What Part of “Eno” Didn’t You Understand?

The items you see me holding above are my old vinyl copies of My Life in the Bush of Ghosts by David Byrne and Brian Eno (1981) and Talking Heads’s More Songs About Buildings and Food (1978), both bought when they were brand new. There is a riff going around the internet that I don’t know who David Byrne is, or didn’t have any idea that he ever had any connections to experimental music. In fact, in addition to knowing the above albums I saw David Byrne play at the Walker Art Center in Minneapolis at New Music America in 1980 – where his three-minute set drew a loud cry of “too short!” from an angry audience member. (Consensus at the time was that he hadn’t taken our underfunded little experimental festival very seriously, and had blown it off with a lackluster piece.) And, back when people bought cassettes, I had a cassette of The Catherine Wheel, the dance he wrote for Twyla Tharp, and even read some of the book it was based on because I was trying to get into it. It’s new to me, this thing about not being allowed to disagree with a document until you know all about the author; and that if the author is a famous and well-loved figure, you’re not allowed to disagree at all. But I’ve known for 30 years who Byrne is and where his career has connected with avant-garde music. 

It is sometimes suggested, as lately, that I have a classical elitist’s antipathy toward pop songs. In fact, I have often mentioned that my early music was heavily influenced by Brian Eno, but perhaps I’ve never said it entirely in caps. FROM 1978 TO 1984 I WAS RATHER OBSESSED WITH BRIAN ENO, BUYING EVERY RECORD HE PUT OUT – WHICH I STILL DO (JUST A COUPLE OF WEEKS AGO I ACQUIRED BEYOND EVEN, HIS LATEST COLLABORATION WITH FRIPP, RELEASED LAST FALL) – NOT ONLY HIS AMBIENT ALBUMS BUT HIS POP ALBUMS, AND I ALSO CHECKED OUT EVERYONE HE COLLABORATED WITH, PARTICULARLY FRIPP, CLUSTER, AND BYRNE. Short of tattooing “Blank Frank is the messenger of your doom and your destruction” or “More for me, bless my soul” on my forearm, I don’t quite know what else to do. If being able to sing from memory all the lyrics to Taking Tiger Mountain by Strategy, Here Come the Warm Jets, and Before and After Science isn’t enough to kill this elitist reputation, then you just want to think ill of me, so go ahead.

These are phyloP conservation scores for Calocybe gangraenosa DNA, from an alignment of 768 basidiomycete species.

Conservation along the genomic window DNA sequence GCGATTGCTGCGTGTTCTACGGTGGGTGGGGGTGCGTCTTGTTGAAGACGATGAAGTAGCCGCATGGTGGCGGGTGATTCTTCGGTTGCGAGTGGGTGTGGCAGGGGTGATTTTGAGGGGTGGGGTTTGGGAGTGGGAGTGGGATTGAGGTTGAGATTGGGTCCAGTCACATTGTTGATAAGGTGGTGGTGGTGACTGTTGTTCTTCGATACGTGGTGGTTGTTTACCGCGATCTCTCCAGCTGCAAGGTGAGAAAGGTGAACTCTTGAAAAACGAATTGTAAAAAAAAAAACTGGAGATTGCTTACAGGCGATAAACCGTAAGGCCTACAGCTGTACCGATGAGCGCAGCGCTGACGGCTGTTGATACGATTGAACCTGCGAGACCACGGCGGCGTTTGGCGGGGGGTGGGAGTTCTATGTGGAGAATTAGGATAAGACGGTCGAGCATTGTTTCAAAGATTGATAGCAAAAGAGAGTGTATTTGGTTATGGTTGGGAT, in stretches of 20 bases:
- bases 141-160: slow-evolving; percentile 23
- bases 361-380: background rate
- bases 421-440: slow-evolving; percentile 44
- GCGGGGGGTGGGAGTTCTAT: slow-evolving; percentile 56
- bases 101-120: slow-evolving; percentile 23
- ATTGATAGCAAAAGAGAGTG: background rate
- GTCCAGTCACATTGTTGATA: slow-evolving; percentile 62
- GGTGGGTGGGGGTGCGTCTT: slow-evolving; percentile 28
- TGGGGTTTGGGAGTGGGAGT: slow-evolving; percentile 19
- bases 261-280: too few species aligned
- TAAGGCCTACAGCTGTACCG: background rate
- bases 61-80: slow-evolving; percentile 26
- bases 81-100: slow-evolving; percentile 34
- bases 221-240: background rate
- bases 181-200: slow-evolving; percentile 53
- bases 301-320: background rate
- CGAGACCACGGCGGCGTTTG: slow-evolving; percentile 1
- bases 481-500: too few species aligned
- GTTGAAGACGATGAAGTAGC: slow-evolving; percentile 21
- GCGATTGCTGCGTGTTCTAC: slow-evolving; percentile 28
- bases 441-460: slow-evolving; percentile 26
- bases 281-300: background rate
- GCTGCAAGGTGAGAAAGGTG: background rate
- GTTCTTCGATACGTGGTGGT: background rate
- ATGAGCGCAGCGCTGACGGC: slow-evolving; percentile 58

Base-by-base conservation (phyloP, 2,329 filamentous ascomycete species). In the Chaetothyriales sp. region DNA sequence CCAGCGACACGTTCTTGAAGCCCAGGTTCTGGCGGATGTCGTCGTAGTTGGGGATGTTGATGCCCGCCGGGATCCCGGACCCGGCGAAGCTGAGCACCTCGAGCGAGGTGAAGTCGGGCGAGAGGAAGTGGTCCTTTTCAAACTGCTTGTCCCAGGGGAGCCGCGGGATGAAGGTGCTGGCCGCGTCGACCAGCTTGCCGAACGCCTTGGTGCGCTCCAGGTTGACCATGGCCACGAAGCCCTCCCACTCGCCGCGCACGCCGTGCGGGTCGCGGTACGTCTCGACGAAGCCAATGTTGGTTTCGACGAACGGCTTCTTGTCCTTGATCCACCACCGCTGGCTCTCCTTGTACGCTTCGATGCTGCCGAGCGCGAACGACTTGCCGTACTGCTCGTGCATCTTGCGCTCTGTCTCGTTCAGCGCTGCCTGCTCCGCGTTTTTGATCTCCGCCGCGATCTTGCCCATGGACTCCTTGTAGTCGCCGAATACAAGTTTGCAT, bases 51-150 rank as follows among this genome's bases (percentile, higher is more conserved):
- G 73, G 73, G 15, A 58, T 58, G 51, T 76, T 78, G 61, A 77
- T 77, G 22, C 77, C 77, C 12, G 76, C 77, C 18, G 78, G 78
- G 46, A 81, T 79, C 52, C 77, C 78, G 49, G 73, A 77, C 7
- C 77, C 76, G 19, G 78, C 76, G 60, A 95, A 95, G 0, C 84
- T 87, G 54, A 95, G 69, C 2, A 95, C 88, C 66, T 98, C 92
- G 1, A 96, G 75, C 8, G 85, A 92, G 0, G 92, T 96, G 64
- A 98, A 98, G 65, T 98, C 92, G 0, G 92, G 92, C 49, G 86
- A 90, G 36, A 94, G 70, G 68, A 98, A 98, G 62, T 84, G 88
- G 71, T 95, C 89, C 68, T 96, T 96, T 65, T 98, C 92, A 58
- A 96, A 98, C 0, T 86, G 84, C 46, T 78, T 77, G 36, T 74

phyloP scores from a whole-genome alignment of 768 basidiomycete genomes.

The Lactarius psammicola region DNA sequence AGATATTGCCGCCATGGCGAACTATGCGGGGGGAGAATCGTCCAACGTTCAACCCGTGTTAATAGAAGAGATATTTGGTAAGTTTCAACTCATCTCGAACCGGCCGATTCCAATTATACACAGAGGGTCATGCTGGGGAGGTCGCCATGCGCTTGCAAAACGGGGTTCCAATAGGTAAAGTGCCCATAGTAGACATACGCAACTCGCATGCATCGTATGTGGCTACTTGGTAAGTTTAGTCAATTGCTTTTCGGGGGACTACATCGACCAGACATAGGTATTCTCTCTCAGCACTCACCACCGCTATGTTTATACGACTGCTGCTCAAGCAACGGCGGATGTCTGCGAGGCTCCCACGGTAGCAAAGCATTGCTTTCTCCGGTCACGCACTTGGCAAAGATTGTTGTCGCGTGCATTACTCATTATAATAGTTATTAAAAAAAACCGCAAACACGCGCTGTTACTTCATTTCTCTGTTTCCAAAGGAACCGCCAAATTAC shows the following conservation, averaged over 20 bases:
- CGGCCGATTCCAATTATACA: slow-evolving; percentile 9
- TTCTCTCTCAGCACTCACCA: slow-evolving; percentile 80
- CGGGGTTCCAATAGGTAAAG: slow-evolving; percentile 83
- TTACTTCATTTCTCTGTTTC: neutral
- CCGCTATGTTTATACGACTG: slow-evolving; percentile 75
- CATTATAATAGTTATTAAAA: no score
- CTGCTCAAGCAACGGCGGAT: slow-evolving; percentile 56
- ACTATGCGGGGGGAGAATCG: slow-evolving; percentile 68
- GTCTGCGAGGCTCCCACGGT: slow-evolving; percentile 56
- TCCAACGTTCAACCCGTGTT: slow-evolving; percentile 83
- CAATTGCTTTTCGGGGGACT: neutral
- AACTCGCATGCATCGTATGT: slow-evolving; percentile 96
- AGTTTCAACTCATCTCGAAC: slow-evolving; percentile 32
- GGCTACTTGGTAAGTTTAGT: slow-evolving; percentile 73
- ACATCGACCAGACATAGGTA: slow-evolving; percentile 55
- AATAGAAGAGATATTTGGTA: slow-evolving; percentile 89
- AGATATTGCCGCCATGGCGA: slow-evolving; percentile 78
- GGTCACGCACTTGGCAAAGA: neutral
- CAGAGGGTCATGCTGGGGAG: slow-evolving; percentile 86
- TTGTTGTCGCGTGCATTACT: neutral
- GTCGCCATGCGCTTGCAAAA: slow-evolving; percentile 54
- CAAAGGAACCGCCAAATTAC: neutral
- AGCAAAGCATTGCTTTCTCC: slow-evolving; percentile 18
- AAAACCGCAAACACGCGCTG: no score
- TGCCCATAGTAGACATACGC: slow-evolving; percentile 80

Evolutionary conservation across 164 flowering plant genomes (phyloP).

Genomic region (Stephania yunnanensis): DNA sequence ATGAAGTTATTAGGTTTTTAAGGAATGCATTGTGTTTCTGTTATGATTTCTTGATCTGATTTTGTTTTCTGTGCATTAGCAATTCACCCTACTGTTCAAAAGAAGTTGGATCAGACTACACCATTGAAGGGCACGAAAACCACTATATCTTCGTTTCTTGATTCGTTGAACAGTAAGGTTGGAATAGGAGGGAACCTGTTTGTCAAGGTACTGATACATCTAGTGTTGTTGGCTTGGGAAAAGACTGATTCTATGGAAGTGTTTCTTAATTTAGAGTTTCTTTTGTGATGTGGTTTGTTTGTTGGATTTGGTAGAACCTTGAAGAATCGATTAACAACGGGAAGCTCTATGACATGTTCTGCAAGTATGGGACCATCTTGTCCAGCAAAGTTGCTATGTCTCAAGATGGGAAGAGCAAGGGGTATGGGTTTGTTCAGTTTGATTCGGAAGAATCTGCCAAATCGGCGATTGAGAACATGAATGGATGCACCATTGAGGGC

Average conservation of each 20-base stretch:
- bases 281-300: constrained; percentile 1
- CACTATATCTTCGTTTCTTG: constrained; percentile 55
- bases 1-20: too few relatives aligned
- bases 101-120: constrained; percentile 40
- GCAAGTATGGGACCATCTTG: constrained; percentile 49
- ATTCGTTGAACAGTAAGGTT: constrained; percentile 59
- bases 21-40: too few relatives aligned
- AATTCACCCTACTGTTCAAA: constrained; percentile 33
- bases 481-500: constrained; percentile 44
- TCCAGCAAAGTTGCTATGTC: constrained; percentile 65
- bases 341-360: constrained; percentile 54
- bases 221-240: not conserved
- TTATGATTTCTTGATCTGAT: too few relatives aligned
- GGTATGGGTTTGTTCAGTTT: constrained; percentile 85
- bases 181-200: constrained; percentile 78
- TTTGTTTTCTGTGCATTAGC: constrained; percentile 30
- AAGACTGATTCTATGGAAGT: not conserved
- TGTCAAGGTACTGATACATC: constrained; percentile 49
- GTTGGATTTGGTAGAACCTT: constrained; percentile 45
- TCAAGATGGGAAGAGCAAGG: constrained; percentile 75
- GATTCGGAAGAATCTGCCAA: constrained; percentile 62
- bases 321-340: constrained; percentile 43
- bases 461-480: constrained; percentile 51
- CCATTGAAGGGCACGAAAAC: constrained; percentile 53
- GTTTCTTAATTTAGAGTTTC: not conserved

I shook hands with Eno once, at the 1988 Composer-to-Composer Festival at Telluride. There was a beautiful woman standing just behind me, so Eno and I didn’t actually make eye contact. He had showed up at the festival a couple of days late, and in the meantime, Lou Harrison and Terry Riley had enjoyed some wonderful public discussions about microtonality – different kinds of scales, the problems of retuning a piano, gamelan tunings, and so on. Eno arrived, and was on a panel with the other composers. Someone mentioned microtonality, and Eno instantly blurted out, “Ohhh, microtonality, that just produces a lot of good theory and a lot of bad music.” Every composer’s eye in the house shot toward Lou and Terry, who exchanged commisserating glances.